Friday, October 06, 2006

...complete irony.

There are 3 generations of Americans that still exist to remember a potential holocaust of nuclear missiles clouding the sky and smashing our cities and Western Europe's cities into radioactive fallout as ours did the same to Eastern Europe and the USSR, possibly including China depending on the political winds. Those generations are the WW II Generation, The Baby Boomers, and what people call Generation X. By the way, who the hell decided I'm an X and not a K or a C?

That threat is now gone. The fall of the Soviet Union and the Iron Curtain was hailed as a precursor to that ever-elusive world peace. Grand idea. The world started breathing a bit easier. Nerves jumped a bit as India and Pakistan successfully tested nukes, but then subsided as they realized the same M.A.D. that the US and USSR dealt with for decades applied between those two nations. To be fair and logical, the fall of the Eastern Bloc was inevitable and necessary. You can only squash creativity and self expression for so long before that style of government implodes (as in the case of the USSR) or gets overthrown (with much bloodletting).

Then came 9/11. People started digging deeper into the fringes of US and USSR policies during the Cold War. Suddenly, folks realized that both nations had , shall we say, less than savory dealings with militant jackasses. Suddenly, people realized that the militant jackasses might get their hands on fissile material. That could pose a few problems. Then people realized that there was no longer anyone to put the reigns to these militant jackasses, and at least two nations with nukes or highly advanced research into nukes that might supply them with the info (North Korea and Pakistan). Thankfully, the US didn't totally succumb to 8 years of demilitarization (I was there; so if you ever read this and care to try to dispute my claim, go for it).

So where does that leave us? Ironically, the fall of the USSR leaves us in a more uncertain and potentially dangerous world than we had 3 decades ago. 30 years ago, everyone (on both sides) knew who the enemy was. Now the enemies are shadow organizations that most likely have cells entrenched in the West and the East. Read that as a warning to're as much a target as the US is...Chechnya isn't your only worry. Why? Because both sides funded shady dealings with the militant jackasses; and once they were no longer needed to fight against the other side, the funding was cut off. That led to an escalation of anger from them (not that they needed more).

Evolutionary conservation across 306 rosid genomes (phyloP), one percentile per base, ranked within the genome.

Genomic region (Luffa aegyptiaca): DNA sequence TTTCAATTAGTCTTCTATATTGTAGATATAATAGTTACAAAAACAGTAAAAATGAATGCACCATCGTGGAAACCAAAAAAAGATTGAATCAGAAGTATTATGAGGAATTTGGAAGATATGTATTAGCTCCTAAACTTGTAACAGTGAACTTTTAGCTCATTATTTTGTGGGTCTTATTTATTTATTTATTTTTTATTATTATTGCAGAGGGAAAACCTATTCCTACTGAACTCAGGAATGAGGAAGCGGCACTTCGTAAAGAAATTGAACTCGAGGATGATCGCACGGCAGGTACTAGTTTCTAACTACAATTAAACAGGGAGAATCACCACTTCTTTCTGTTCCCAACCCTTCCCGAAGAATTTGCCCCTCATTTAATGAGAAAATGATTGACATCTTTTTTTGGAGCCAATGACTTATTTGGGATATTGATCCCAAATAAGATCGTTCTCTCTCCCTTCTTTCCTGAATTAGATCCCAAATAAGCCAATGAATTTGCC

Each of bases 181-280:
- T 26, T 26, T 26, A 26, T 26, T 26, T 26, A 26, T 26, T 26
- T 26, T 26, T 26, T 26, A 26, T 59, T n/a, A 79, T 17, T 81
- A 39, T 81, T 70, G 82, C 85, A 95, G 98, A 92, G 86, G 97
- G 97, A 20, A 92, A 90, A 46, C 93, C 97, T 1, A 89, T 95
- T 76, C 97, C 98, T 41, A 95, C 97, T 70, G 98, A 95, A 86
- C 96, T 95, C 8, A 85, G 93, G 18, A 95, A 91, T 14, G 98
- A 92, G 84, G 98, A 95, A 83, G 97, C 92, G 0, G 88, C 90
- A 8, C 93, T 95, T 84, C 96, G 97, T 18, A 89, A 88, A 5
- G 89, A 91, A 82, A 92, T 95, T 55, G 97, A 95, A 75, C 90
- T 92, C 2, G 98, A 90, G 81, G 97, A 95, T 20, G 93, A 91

What both sides during the Cold War failed to realize was that we were helping/funding radicals who had an ultimate agenda of their own. These people fight for the sake of subjugating the entire world, but researchers never realized that 30 years ago. Or they chose to ignore it as a fancy. Well, we have reaped the harvest now. Here in the West, I dare say more people are worried about a nuclear terrorist attack then anyone ever was about an attack from the USSR.

Do I think it likely that a nuke will detonate in the US anytime soon? No, not really. There are softer targets to go after first. Like Russian cities or Europian cities. Our only hope is that the lethargic "World" mobilizes to face this threat and provides a measured military response before the first mushroom cloud galvanizes the entire modern world into extremely violent action against these fanatics who are too stupid to drag themselves out of the 13th Century. Let's face it...nuking the Middle East is in nobody's best interest; but once pushed too far, the entire West may decide it's the best option.


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